What is the reaction of the automobile industry, for instance, when cars begin to pile up? Restrictions of production and lay-offs, of course. Thus, the price is maintained. But how can the farmer do the same thing? He can never guess how much wheat he is going to have at the end of the harvest. On comparatively the same acreage it may vary widely in the three prairie provinces. For instance, in 1937 the harvest was 157 million bushels and in 1952 664 million bushels.
An individual farmer may cut down his wheat acreage but his neighbour may increase it, so, unless there is concerted action such as can only be encouraged by the government it is impossible. But I must immediately add, that in my view, a policy of restricting food production while two-thirds of the people of the world are hungry, would be unsupportable. I have given this as one example of the type of problem that a region which is heavily dependent upon primary production has to face.
While secondary industries as a general rule are able to restrict production and thus maintain prices, primary producers generally are in a different position. But the point that I am getting at is that agriculture, because it is the most competitive in structure of any industry in Canada, finds itself in an inferior position as far as income is concerned. Accordingly, it is necessary for the nation as a whole to adopt policies that will compensate those sectors of our economy that are not in the advantageous positions that some of our industries are in.
However, I shall not go into what I think those policies should be. I have outlined them again and again. I have pointed out then that generally speaking those regions that are most heavily industrialized have the largest share of the national income. It is true that sometimes you will note a province like Nova Scotia which is largely industrialized but whose average income will be less than a less heavily industrialized province like Manitoba.
Still, within the Maritimes framework, Nova Scotia is ahead of the other provinces and the same relationship prevails. Why, then, we may ask, if there is an income advantage to industrialization, have some regions of Canada industrialized while others have not? At the time of Confederation, Maritime manufacturing was diversified and on the whole prosperous. At this time, Maritime leaders were hopeful, indeed, optimistic, that Confederation would mean a great spurt in their industrial development. For instance, Sir Leonard Tilley, speaking in the House of Commons in 1879 said, "I am not, I think, over sanguine when I say that the day is not far distant when the population in the Western country will be greater than in Canada and when the Maritime Provinces, with their coal, iron and water power, will be the manufacturing centres for this vast Dominion."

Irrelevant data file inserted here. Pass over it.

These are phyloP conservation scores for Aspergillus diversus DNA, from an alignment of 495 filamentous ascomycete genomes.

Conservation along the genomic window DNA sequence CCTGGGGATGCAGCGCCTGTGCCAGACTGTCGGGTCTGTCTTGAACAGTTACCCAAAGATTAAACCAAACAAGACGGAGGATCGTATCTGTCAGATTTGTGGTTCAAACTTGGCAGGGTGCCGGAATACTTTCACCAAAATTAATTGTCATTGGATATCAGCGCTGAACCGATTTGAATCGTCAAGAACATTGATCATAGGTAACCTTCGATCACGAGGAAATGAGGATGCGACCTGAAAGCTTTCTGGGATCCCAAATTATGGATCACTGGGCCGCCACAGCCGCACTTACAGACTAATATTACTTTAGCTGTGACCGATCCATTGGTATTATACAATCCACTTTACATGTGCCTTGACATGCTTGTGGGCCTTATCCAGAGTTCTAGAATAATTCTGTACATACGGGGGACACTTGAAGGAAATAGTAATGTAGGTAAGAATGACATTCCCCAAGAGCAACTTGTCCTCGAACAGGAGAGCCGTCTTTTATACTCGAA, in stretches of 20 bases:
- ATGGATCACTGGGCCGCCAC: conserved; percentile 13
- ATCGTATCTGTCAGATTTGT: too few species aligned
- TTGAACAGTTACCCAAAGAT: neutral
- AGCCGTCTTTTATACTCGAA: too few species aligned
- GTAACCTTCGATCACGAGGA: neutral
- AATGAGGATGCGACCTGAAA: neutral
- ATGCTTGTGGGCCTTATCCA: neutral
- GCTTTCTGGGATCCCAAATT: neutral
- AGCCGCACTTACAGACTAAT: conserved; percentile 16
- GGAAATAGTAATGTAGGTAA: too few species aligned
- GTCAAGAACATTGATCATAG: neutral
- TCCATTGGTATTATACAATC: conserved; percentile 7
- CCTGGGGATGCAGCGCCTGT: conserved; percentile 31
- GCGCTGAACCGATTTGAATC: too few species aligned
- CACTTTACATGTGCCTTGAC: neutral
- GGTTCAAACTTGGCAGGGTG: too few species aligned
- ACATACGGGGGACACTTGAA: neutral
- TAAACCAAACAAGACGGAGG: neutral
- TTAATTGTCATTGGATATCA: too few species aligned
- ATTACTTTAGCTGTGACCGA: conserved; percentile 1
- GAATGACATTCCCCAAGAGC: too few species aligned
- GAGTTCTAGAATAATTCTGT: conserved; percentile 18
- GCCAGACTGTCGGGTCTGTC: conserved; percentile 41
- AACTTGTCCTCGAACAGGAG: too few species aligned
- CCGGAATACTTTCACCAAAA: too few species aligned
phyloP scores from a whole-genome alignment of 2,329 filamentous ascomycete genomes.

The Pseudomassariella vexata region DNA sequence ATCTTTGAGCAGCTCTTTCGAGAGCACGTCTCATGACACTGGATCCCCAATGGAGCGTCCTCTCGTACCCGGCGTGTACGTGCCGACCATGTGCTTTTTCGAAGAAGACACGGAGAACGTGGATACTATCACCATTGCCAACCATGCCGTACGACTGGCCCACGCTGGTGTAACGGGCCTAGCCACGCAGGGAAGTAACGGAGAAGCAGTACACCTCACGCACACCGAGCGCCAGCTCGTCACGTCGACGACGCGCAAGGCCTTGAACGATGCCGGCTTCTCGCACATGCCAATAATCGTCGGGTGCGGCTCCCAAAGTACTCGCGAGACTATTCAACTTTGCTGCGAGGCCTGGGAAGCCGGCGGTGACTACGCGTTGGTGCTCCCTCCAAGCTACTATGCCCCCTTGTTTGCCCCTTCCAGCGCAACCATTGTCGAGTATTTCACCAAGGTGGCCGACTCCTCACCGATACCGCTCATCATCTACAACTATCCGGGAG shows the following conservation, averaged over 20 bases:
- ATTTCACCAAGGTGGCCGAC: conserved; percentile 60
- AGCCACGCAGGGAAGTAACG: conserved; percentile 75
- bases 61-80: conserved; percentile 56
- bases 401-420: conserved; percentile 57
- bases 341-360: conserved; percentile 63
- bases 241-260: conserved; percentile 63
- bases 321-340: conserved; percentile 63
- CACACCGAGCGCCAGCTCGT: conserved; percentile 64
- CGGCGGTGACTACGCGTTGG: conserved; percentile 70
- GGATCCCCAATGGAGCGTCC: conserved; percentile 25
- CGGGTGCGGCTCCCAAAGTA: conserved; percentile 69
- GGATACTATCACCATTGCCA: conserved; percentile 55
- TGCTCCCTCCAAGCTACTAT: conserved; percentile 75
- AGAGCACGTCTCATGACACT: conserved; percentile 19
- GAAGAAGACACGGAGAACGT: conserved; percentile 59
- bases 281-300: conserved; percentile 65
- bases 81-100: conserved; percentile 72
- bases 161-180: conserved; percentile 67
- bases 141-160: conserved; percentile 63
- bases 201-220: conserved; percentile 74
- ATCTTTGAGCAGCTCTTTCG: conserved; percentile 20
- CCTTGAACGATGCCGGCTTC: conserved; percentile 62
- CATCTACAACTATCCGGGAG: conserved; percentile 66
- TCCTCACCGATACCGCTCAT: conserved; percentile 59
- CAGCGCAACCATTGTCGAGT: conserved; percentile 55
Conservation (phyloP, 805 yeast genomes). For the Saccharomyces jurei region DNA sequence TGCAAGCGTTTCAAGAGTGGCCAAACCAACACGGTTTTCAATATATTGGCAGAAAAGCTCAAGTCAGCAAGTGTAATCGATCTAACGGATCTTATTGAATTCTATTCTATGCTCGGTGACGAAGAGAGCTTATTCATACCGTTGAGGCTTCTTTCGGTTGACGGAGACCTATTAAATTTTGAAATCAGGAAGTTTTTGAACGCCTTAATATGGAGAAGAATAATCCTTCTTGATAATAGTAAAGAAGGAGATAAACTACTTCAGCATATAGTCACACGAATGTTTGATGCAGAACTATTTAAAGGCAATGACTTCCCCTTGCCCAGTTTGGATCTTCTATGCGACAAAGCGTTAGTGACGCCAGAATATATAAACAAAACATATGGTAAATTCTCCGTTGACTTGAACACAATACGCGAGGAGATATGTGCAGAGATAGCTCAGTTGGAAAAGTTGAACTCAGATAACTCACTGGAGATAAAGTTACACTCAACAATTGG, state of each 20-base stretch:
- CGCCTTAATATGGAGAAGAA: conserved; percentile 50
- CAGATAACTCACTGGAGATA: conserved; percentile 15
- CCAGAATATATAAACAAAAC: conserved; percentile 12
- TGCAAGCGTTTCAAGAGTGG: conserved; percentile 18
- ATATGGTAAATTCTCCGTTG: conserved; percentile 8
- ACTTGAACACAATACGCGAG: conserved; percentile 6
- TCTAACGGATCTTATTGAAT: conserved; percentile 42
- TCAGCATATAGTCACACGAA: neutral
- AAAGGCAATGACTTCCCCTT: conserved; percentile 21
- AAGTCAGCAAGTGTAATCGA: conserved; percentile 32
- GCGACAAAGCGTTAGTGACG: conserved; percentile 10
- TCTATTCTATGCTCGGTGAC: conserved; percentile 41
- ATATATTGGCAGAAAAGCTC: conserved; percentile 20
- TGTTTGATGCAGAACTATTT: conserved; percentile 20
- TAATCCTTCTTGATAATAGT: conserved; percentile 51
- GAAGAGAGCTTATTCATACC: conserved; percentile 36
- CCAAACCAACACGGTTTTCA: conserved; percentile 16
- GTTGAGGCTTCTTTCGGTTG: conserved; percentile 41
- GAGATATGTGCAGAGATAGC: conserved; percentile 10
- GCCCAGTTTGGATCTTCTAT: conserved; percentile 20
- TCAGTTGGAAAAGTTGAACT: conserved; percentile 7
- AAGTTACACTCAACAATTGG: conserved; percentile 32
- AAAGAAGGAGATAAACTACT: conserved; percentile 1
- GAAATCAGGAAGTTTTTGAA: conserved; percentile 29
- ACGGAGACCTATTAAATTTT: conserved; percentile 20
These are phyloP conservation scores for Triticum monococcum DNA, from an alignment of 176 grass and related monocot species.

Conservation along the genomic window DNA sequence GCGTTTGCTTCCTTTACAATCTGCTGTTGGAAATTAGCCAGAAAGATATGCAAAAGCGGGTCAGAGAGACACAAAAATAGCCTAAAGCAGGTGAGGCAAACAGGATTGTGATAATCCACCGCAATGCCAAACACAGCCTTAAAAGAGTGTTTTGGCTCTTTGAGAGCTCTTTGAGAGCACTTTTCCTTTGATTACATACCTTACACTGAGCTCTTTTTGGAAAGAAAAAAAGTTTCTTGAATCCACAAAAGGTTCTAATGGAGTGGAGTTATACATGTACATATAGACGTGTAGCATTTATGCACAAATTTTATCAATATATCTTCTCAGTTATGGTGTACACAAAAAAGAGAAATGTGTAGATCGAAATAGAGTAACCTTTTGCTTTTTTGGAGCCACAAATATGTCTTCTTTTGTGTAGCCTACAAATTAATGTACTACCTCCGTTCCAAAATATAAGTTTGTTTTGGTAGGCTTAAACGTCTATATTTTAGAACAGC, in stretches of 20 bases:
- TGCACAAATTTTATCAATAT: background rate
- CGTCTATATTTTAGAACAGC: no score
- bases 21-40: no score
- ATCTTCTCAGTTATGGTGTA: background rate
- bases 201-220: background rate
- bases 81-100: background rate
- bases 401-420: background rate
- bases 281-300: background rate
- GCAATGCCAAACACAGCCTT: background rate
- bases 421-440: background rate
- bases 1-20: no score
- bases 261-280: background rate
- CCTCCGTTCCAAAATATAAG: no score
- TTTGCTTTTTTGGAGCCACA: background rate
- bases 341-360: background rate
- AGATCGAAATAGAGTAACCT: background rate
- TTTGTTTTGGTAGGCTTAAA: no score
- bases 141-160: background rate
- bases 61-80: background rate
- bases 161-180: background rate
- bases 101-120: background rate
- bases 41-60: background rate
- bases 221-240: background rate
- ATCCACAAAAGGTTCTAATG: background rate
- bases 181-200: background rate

But with the opening of the Canadian West, the whole centre of gravity of the Canadian economy moved westward and the Maritime Provinces from having an ideal situation with respect to markets with every transport advantage, now found themselves on the far extremes of "an unnatural tariff-created national economy with every general advantage in industrial location enjoyed by Ontario and Western Quebec" as Prof. Keirstead said in his inquiry into "The Economic Effects of the War on the Maritime Provinces of Canada."
Although the steel industry of Nova Scotia flourished as a result of the steady market for steel rails in the Western provinces as they were opened up, practically all of the commercial benefits of the development on the Prairies went to Ontario and the Montreal area in Quebec. The national tariff and transportation policies contributed to that result.
Although, from time to time, popular waves of protest have arisen in the Maritimes and the Prairie provinces at what was felt to be the unfairness of some of these policies, these national policies have continued relatively unchanged. Yet, even without tariff walls, it seems clear that Ontario would be the most populous area in Canada as well as the centre of industrial activity. Sometimes it is suggested that the resources of southern Ontario, which is the manufacturing centre, practically cried out for industrialization, while a province like Saskatchewan was similarly meant by the nature of its resources to be agricultural. But southern Ontario once its forest cover was removed was no more and no less basically agricultural than Saskatchewan. If we could imagine southern Saskatchewan and southern Ontario interchanged, we could see that the wheat lands of Saskatchewan could sustain industry quite as well as the pastures, oat fields and fruit farms of Southern Ontario.
Clearly, the industrial advantages of Southern Ontario depend on its location-its location in relation to cheap fuel and raw materials from the iron and steel belt of the United States and its location in the centre of a Canadian economy that was built by national policies. Since location is such an important factor in determining whether or not, and in what direction, the resources of a province shall be developed, it follows that transportation policy has a very significant effect on the development of the various regions of Canada. This is particularly important in the case of the Prairie provinces. Located as they are in the middle of a vast continent and dependent as they are upon the sale of a bulky commodity to distant markets, and the bringing in of other goods to meet their needs as consumers, the Prairie provinces could never have been developed without an efficient transportation system. This was, of course, supplied by the railroads and it is clear that the heavy produce of the Prairie farms must continue to move to Fort William or Port Churchill or Vancouver by railroad.